Wiggles at Wiggleworld
Wiggles at Wiggleworld
The Wiggles pursued a novel business model, in which children’s entertainment was made accessible to adults. To inform their undertaking, individual Wiggles obtained tertiary qualifications in early childhood development.

While still often perceived as just a music group, the successful Australian band known as ‘The Wiggles’ (http://www.thewiggles.com.au/) is born global entertainers business model success story. Its core business provides family entertainment through concerts, CDs, DVDs, television, toys, play centres, theme parks and online communities.

The Wiggles are active in New Zealand, the UK, the Republic of Ireland, the US, Canada and Taiwan, and are considering additional markets in Asia and South America.

The Wiggles began their international activity by touring with the support of business partners; and today they also export merchandise, conduct foreign direct investment in the US and operate franchises in Taiwan. For this born-global company, foreign expansion – notably into the US – was part of a conscious strategy to sustain the business. Indeed, 75 to 80 per cent of The Wiggles’ revenue now comes from overseas markets.

The Wiggles were formed in 1991 by two members of the Sydney rock band The Cockroaches. Initially, the Wiggles played at children’s birthday parties and shopping centres. Yet they soon discovered that both children and adults were highly receptive to their performance in its own right. Ignoring discouraging criticism from many in the childhood entertainment industry, The Wiggles pursued a novel business model, in which children’s entertainment was made accessible to adults. To inform their undertaking, individual Wiggles obtained tertiary qualifications in early childhood development.

By 2000, The Wiggles were touring English-speaking countries, where their commodity could be sold with little modification. And in 2001, they gained exposure to about 65 million Americans by participating in Macy’s Thanksgiving Day Parade in New York City. Owing to the recent terrorist attacks, many people were reluctant to fly, so The Wiggles were embraced by American viewers as a foreign act that had taken the risk to travel and entertain them on US soil.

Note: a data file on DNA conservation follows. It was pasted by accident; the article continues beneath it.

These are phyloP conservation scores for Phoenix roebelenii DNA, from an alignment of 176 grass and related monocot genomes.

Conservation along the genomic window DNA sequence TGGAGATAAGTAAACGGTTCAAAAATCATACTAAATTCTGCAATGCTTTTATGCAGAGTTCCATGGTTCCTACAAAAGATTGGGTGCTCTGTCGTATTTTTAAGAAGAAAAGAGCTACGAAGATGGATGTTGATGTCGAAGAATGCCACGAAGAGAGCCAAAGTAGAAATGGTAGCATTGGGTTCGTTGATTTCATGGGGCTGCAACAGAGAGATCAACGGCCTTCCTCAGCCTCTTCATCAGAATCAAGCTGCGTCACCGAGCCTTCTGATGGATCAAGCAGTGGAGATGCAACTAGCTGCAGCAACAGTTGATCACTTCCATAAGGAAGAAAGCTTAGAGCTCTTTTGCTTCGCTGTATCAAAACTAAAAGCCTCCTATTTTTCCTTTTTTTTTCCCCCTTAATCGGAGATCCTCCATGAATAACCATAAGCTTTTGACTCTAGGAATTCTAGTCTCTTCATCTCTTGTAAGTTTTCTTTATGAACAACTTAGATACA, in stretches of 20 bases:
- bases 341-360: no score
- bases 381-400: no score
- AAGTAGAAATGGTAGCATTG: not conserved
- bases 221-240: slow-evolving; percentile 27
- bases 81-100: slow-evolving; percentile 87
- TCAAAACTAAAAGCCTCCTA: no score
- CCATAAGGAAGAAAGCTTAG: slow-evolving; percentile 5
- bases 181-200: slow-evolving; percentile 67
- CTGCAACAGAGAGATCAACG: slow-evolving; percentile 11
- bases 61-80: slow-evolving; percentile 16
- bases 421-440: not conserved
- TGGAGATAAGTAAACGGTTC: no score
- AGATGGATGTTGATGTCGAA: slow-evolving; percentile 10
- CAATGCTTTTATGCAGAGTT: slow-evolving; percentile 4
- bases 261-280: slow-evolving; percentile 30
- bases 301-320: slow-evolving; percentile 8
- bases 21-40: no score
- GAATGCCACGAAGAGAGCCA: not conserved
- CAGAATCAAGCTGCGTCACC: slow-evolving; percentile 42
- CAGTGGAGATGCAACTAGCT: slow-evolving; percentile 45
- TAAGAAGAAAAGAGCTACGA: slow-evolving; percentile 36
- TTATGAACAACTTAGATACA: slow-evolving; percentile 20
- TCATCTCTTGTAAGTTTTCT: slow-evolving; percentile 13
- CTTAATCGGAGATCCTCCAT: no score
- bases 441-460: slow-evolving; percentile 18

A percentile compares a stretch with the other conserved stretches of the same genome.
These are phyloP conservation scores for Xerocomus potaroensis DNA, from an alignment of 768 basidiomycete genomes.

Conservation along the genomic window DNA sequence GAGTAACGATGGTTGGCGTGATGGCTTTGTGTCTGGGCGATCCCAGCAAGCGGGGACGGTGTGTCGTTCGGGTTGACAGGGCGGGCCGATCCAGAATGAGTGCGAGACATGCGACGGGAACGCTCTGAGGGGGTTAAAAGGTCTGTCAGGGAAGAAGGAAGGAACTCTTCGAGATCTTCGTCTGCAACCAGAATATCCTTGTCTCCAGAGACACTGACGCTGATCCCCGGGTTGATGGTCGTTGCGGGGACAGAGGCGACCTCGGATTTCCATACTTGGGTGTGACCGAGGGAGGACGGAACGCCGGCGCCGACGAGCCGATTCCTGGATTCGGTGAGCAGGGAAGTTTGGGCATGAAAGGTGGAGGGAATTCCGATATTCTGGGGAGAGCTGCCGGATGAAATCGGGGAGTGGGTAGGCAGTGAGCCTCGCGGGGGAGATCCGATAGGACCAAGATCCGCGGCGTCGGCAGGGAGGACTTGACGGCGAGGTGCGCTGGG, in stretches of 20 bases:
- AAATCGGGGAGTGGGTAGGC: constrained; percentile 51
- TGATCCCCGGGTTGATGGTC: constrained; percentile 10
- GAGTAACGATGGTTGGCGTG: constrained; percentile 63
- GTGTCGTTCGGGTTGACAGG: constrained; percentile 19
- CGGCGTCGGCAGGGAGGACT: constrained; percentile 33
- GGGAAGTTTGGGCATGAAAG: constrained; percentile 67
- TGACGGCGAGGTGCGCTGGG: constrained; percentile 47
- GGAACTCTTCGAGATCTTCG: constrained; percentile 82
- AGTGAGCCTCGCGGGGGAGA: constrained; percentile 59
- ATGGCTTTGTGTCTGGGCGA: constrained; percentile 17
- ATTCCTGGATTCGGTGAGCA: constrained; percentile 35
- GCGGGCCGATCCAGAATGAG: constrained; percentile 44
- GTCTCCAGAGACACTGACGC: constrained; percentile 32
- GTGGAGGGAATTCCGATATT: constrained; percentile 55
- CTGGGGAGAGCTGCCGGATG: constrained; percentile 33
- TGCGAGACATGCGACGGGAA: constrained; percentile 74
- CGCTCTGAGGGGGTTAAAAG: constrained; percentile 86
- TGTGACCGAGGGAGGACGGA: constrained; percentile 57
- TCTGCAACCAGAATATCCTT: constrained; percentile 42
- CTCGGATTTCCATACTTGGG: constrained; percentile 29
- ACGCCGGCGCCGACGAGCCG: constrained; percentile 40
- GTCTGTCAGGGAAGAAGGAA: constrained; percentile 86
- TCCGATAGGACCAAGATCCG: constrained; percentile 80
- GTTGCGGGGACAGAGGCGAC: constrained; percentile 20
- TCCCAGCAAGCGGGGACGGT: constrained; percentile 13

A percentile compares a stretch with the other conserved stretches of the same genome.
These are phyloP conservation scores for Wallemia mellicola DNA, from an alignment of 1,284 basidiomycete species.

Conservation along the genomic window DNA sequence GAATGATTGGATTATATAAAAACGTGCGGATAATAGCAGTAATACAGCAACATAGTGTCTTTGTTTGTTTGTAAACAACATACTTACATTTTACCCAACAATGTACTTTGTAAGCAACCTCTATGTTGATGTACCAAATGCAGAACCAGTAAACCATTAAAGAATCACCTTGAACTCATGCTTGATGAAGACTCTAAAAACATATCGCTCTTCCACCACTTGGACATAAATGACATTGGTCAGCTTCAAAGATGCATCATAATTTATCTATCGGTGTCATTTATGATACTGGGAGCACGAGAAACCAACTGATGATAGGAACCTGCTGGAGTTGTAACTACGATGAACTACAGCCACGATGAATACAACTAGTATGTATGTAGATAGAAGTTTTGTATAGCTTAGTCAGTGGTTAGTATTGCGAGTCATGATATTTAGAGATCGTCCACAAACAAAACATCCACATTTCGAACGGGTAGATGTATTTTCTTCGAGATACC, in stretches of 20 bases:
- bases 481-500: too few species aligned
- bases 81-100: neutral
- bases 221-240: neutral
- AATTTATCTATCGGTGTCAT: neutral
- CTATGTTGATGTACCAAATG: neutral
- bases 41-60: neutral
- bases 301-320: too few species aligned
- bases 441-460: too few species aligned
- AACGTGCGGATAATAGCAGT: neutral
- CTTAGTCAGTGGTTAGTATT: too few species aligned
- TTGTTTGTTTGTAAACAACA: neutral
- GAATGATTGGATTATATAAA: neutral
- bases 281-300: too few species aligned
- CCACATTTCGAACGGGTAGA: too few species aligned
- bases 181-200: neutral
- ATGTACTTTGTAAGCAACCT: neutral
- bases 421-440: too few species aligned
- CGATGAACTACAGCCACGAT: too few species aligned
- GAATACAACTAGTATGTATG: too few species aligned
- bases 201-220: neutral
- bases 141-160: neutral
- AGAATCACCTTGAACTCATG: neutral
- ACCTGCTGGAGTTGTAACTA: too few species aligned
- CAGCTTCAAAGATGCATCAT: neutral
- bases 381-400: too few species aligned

2001 was also significant because it marked the arrival of Mike Conway as General Manager for Business Affairs. Mike Conway initiated strategic board meetings and prompted the founding Wiggles to think of ways of leveraging their creative content. This resulted in The Wiggles producing CDs and DVDs, developing TV episodes and merchandise, and exploring different channels such as retail environments, the community and websites.

Other business activities include the local production and post-production of music (with CD and DVD production licensed to Village Roadshow), the in-house fulfilment of merchandise whose production is outsourced (mainly to China), online message boards for parents, and sponsorship agreements with Qantas and Australian apple growers.

The Wiggles are a striking example of an Australian enterprise whose international expansion has gone far beyond exporting. According to Risk & Quality Assurance Manager Pablo Munoz, the secrets of The Wiggles’ success can be summarised as ‘persistence, ethics and innovation’.

Adapted from Liesch, P., Steen, M., Middleton, S., & Weerawardena, J. (2007). Born to be Global: A closer look at the international venturing of Australian born global firms. Australian Business Foundation

Questions

1           Think of other entertainment acts, perhaps from your own country. In what way would they have the potential to repeat the Wiggles’ success?

2           In what ways do you think it was important for the band to have a professional manager instead of relying on their own qualifications?

3           What are some other categories of ‘unlikely businesses to go global’?

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Howard Frederick
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Howard Frederick

Leading world expert in Entrepreneurship Education
Have coached 1000s | Design Thinking trainer
Greater Boston Area
Howard Frederick
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